Middle Fork Salmon River, Idaho
|Rafting Idaho's Middle Fork of the Salmon River (courtesy, Idaho Department of Commerce)|
"Idaho has more floatable whitewater than any other state. And the Middle Fork is one of its most legendary challenges. The first adventurer to run it was probably Henry Weidner, who started in two 18 foot canoes and finished in one. A Cole Porter-era team from National Geographic probed a few miles up it in 1935, during a run down the Main Salmon. The group's photos are well worth a trip to the library to see. A group of six from Utah ran the river in two wooden boats that same year. The river received Wild and Scenic Designation in 1969--one of the first. President Carter floated it in 1978. By 1979, 7,000 people were floating it every year.
But there is a cap. If you want to float the Middle Salmon during the main season, June to September, you have two options. You can enter the permit lottery or you can sign up with an outfitter. Good luck getting a permit--you've got about a 1 in 20 chance. Lottery applications also include the Main Salmon, the Snake in Hells Canyon, and the Selway, spectacular rivers every one. But these three do not have the reputation of the Middle Fork, so there are far fewer applicants seeking permits on them. If you want to try your luck, contact the Middle Fork Ranger District). Lottery applications must arrive between December 1 and January 31.
You can float the river outside of the permit season, but if you go in May the river will be cold, high, and fierce, and the higher reaches may be inaccessible due to snow. If you go after the beginning of September the water will be quite low during drought years, requiring more technical boating skills, but still running strong in a year with above-average snowpack. The American Whitewater Association is pressuring the forest service to allow non-permitted access to some of the Middle Fork's side streams on a day-trip basis, but that's still up in the air.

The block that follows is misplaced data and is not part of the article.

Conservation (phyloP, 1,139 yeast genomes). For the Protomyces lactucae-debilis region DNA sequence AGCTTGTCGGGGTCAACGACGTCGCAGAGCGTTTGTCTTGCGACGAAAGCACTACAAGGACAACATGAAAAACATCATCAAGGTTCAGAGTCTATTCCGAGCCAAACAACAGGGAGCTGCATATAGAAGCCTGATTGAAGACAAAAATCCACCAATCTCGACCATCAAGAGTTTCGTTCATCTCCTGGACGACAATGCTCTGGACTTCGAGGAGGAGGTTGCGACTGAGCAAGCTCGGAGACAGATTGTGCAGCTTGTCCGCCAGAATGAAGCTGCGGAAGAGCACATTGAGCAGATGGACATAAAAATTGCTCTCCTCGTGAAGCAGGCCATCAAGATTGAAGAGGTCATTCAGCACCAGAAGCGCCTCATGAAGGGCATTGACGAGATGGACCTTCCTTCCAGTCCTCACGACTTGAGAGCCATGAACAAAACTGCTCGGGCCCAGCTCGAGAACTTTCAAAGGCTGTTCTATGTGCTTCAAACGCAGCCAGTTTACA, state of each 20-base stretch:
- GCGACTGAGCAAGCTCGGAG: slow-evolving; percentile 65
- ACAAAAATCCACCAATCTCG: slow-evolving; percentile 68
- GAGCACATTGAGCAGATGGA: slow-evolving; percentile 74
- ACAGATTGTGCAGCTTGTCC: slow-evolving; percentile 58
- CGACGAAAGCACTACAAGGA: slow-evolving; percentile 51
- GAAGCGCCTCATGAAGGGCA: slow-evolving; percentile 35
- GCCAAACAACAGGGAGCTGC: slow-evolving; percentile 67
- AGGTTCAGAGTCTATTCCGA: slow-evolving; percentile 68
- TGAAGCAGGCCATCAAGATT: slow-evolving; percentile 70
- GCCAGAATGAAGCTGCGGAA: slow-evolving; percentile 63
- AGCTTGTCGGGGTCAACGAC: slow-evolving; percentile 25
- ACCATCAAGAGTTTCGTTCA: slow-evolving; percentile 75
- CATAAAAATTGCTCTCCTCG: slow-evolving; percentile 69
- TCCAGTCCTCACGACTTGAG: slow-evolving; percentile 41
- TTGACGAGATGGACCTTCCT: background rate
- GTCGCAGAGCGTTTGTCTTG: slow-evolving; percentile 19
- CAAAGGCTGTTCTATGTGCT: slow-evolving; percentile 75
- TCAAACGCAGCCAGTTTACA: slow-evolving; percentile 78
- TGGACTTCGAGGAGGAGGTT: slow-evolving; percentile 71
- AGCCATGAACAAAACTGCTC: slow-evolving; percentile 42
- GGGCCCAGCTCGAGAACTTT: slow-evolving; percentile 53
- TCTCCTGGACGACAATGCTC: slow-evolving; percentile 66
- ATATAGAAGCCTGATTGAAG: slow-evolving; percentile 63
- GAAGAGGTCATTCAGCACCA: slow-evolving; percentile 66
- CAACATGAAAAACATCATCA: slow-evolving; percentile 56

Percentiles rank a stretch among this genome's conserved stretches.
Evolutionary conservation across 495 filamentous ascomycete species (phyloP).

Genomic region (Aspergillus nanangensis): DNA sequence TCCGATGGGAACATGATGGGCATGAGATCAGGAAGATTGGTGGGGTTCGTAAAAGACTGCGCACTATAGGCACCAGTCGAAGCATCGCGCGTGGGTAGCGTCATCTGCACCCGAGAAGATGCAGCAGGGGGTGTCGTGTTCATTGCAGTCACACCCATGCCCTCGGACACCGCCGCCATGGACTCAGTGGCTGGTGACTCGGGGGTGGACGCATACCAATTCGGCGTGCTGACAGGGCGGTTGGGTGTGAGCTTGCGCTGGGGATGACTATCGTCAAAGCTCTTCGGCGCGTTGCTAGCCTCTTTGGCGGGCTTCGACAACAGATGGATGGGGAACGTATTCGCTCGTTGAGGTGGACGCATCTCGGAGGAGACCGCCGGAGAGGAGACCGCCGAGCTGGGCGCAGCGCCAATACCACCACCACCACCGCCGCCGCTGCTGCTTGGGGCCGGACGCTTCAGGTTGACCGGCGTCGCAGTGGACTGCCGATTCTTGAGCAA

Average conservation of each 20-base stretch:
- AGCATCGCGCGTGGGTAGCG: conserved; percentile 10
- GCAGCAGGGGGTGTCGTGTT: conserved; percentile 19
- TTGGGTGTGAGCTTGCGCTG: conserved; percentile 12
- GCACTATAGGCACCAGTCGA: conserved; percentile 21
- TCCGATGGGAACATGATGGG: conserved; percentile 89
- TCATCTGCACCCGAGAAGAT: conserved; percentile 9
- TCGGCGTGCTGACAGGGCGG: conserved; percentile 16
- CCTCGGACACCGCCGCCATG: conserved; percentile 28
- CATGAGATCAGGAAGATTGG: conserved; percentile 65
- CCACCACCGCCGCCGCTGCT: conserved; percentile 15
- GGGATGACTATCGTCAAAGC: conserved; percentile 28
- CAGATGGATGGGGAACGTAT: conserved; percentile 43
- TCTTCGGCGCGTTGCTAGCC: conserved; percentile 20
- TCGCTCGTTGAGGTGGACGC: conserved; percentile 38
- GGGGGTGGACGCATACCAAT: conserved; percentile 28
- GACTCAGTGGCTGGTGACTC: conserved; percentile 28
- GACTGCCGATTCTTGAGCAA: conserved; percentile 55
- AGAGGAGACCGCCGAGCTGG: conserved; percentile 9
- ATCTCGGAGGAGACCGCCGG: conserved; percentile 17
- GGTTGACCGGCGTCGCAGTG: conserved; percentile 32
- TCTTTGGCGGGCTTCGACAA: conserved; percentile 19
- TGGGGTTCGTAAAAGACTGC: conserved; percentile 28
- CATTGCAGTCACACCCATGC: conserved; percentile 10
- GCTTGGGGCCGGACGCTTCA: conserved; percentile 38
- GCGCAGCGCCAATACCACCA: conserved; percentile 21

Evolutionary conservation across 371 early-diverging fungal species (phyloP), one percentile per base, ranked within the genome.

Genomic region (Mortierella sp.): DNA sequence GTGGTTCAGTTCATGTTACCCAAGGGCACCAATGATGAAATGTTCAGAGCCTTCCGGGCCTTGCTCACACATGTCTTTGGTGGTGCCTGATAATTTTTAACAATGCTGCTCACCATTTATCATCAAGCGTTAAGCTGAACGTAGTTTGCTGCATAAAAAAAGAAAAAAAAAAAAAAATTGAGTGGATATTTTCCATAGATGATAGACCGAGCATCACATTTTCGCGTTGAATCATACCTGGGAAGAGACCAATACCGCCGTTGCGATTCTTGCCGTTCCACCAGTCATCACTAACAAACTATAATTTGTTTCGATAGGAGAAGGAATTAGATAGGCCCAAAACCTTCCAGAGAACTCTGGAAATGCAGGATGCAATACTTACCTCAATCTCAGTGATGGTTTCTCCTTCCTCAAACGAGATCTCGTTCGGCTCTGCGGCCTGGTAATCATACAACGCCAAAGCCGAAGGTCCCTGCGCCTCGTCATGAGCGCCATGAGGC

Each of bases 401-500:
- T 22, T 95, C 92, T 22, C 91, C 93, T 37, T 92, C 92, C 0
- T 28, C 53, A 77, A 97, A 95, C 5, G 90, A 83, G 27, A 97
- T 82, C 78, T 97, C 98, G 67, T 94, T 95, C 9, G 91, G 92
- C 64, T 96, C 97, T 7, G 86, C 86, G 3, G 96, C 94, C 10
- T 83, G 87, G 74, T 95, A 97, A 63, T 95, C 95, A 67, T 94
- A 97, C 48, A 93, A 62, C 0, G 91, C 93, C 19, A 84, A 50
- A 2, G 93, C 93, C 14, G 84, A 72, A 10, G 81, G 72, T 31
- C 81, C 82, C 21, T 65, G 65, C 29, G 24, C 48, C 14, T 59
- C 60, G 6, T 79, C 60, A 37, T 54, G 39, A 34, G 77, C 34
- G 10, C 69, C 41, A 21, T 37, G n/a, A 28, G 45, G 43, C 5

What can you expect during a float? Well, you'll be traveling a hundred miles, encountering a hundred rapids, ranging from class I to class IV at intermediate water flows. But those rapids aren't evenly spaced like the lines on a highway. If you head out at Boundary Creek--the most popular put in point--you're in whitewater right away. Then sure, you'll have some long lazy floats, where you can pay a little more attention to the scenery and the wildlife. But don't get complacent, because there's a rapid up ahead, then another, then another even wilder one, then another. Then maybe a chance to kick back. But not for long. This is the wilderness, remember? If you wanted to be a grease spot on the beach, you would have booked a flight to Cancun."
Details mentioned in this article were accurate at the time of publication
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